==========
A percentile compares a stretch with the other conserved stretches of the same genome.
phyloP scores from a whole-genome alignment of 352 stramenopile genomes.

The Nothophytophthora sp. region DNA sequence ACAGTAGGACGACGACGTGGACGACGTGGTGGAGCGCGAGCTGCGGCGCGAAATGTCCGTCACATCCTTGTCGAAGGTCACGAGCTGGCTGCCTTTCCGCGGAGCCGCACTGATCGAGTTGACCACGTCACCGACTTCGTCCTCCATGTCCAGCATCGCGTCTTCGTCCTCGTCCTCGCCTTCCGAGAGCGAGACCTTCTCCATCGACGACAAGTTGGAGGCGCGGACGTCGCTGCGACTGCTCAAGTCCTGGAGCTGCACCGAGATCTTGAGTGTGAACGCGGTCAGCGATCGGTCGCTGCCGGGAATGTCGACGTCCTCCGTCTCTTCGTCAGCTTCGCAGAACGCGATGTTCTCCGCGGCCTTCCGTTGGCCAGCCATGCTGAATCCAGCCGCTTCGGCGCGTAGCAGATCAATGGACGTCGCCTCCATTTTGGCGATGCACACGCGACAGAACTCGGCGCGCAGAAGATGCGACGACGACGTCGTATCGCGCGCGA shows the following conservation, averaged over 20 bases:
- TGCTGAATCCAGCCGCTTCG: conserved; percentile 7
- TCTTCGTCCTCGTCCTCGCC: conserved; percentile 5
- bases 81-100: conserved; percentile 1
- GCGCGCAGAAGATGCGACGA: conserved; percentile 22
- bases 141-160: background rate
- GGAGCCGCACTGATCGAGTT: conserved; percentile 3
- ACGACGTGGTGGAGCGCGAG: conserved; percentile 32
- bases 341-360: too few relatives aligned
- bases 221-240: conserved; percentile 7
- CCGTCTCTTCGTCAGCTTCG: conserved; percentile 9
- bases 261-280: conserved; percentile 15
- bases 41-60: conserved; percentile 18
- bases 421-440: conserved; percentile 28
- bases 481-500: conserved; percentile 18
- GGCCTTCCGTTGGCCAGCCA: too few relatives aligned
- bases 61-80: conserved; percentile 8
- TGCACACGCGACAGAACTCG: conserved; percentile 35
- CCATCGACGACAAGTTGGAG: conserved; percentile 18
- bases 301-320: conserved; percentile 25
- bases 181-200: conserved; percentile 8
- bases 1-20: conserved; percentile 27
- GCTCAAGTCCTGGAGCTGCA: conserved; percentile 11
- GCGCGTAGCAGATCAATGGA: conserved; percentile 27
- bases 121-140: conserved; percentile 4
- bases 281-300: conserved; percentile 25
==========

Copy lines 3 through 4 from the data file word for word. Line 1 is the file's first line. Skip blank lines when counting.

The Nothophytophthora sp. region DNA sequence ACAGTAGGACGACGACGTGGACGACGTGGTGGAGCGCGAGCTGCGGCGCGAAATGTCCGTCACATCCTTGTCGAAGGTCACGAGCTGGCTGCCTTTCCGCGGAGCCGCACTGATCGAGTTGACCACGTCACCGACTTCGTCCTCCATGTCCAGCATCGCGTCTTCGTCCTCGTCCTCGCCTTCCGAGAGCGAGACCTTCTCCATCGACGACAAGTTGGAGGCGCGGACGTCGCTGCGACTGCTCAAGTCCTGGAGCTGCACCGAGATCTTGAGTGTGAACGCGGTCAGCGATCGGTCGCTGCCGGGAATGTCGACGTCCTCCGTCTCTTCGTCAGCTTCGCAGAACGCGATGTTCTCCGCGGCCTTCCGTTGGCCAGCCATGCTGAATCCAGCCGCTTCGGCGCGTAGCAGATCAATGGACGTCGCCTCCATTTTGGCGATGCACACGCGACAGAACTCGGCGCGCAGAAGATGCGACGACGACGTCGTATCGCGCGCGA shows the following conservation, averaged over 20 bases:
- TGCTGAATCCAGCCGCTTCG: conserved; percentile 7